Challenges Facing Community Banks
Release Date: February 17, 2021
Participants: Lonnie Harris, Scott Carrithers
Topic: Challenges Facing Community Banks
Click here to listen now, or read the transcript below:
Scott Carrithers: Welcome to the latest installment of the Leaderboard Report. I'm Scott Carrithers, Managing Director for Country Club Bank’s Capital Markets Group.
In today's Leaderboard Report, we will hear from Lonnie Harris of Country Club Bank’s Asset Management Group, who will discuss a few challenges facing community bankers today.
Lonnie Harris: Thank you, Scott. As many of you know, I've been working in asset liability management for a long time. In fact, Sean Doherty and I founded Asset Management Group in 1995, and we've been a part of Country Club bank since 1998.
In our role at AMG, Asset Management Group, we attend and lead many ALCO meetings every week. And, in the last few months, there have been quite a few reoccurring themes pop up.
As a little background, we all know that community banks are flush with liquidity at this point. And we also know that yield on earning assets have steadily declined.
We continue to hear several of the same questions, which are:
Number one, do other banks, are they challenged with the excess liquidity that we have?
And the answer is, yes. Almost every bank we work with has excess funds. In fact, I can't think of a single bank that wasn't selling overnight funds at the end of December. In fact, the average funds sold was a little less than 10% of their total earning assets. And we had about 8% of the banks, for that period, that were selling more than 10% of their total earning assets overnight.
Now, as you all know, on a really good day, you're going to receive about eight basis points for those funds. So, this brings up the question, are others struggling to maintain their yield on earning assets?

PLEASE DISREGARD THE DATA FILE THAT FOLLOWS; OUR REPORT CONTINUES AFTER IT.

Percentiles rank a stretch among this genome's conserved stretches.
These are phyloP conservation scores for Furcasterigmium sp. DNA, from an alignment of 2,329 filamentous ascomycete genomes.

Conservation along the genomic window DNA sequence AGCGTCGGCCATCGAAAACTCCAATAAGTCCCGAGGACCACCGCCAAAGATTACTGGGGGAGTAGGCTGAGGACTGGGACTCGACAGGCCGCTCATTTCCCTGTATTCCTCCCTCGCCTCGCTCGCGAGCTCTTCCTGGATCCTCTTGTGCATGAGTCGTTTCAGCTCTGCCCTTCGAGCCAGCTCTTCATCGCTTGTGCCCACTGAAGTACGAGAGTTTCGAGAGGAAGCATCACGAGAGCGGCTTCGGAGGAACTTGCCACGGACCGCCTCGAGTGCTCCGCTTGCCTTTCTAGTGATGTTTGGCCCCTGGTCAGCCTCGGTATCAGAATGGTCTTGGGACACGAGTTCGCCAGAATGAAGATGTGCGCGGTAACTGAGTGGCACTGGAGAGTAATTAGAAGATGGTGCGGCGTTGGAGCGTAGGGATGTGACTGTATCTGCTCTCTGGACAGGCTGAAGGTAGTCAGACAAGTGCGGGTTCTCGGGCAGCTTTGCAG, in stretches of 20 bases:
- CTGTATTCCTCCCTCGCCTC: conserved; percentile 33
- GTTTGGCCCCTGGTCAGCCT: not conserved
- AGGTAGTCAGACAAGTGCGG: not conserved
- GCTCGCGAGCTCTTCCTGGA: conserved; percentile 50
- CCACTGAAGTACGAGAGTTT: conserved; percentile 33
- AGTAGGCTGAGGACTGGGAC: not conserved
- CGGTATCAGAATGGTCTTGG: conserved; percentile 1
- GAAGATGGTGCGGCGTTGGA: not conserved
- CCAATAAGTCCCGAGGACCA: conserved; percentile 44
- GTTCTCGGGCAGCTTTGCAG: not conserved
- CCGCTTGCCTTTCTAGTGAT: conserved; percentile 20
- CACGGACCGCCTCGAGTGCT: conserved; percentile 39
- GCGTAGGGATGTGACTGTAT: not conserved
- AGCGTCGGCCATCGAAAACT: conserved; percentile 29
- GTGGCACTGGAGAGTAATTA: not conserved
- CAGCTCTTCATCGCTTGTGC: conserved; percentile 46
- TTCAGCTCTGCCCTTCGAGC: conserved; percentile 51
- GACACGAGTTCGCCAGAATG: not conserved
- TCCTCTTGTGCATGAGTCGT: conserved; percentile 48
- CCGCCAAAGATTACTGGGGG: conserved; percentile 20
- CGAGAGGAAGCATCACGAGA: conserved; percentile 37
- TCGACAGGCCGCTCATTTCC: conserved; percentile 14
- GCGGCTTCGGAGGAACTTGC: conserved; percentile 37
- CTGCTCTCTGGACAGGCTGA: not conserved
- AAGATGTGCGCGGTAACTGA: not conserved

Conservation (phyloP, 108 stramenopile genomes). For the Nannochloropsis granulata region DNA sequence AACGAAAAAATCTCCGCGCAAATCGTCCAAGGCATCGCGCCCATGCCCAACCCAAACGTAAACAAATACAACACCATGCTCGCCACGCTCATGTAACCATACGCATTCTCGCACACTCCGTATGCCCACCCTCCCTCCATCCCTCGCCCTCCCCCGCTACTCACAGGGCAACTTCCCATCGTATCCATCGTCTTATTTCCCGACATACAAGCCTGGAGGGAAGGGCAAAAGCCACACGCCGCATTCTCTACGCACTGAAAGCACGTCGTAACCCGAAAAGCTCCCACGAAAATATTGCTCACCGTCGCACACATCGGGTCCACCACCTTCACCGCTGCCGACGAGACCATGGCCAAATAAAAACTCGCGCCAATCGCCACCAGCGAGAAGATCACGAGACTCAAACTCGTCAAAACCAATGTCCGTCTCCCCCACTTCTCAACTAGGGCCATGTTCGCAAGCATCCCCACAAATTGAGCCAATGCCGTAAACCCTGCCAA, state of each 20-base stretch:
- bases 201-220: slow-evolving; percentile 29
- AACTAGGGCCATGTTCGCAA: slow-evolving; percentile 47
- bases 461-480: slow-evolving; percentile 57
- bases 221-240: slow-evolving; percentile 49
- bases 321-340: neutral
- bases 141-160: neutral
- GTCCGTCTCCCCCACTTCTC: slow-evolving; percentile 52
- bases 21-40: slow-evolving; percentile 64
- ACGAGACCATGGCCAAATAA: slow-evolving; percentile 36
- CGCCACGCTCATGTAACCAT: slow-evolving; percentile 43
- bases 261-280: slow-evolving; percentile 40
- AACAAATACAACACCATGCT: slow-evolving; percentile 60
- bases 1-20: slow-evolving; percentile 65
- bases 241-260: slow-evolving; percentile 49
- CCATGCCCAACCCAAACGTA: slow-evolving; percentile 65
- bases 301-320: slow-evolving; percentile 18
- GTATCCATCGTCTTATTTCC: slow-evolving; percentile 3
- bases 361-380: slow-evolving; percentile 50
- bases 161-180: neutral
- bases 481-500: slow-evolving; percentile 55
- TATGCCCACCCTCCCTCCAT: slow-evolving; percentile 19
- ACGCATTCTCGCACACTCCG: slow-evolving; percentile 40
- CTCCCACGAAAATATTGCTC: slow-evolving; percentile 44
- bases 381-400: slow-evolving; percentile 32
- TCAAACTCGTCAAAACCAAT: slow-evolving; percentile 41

The answer is yes. In fact, this time last year, most banks were in the high threes, some are even greater than 4%. But at the end of December, the average for all of the banks we worked with was down to 3.1%. And we have seen a steady decline really since March of 2020.
The next question is what can we do to maintain our spread and margin in this environment? Well, along with excess funds, we've got a declining yield on loans. And we have a very low investment rate, or reinvestment rate for bonds that are matured, are called. So, with excess funds, lower yields on loans, and low investment rates, it's really difficult to maintain those spreads and margins. It's not uncommon, in fact, when we see bonds called, or matured, that are yielding 2% or more, those bonds are replaced with 50 basis points. And those are securities that are very similar to what just matured.
So, it's understandable with all of those factors that banks are struggling to maintain spread and margin. A basic component of spread margin, of course, is cost of funds. The good news is that most banks have really reduced the rate on all classes of deposits. And, ironically, as rates have declined, the balances have continued to grow.
The one area that's been most difficult to reduce cost on has been the CDs. Even though we know now that current offering rates on CDs is probably 30 or 40 basis points, many CDs were put on the books earlier, and they won't really mature or you won't have a chance to reprice those CDs for a year or even longer. So, that's something that you're just going to have to wait for because you cannot do anything about that.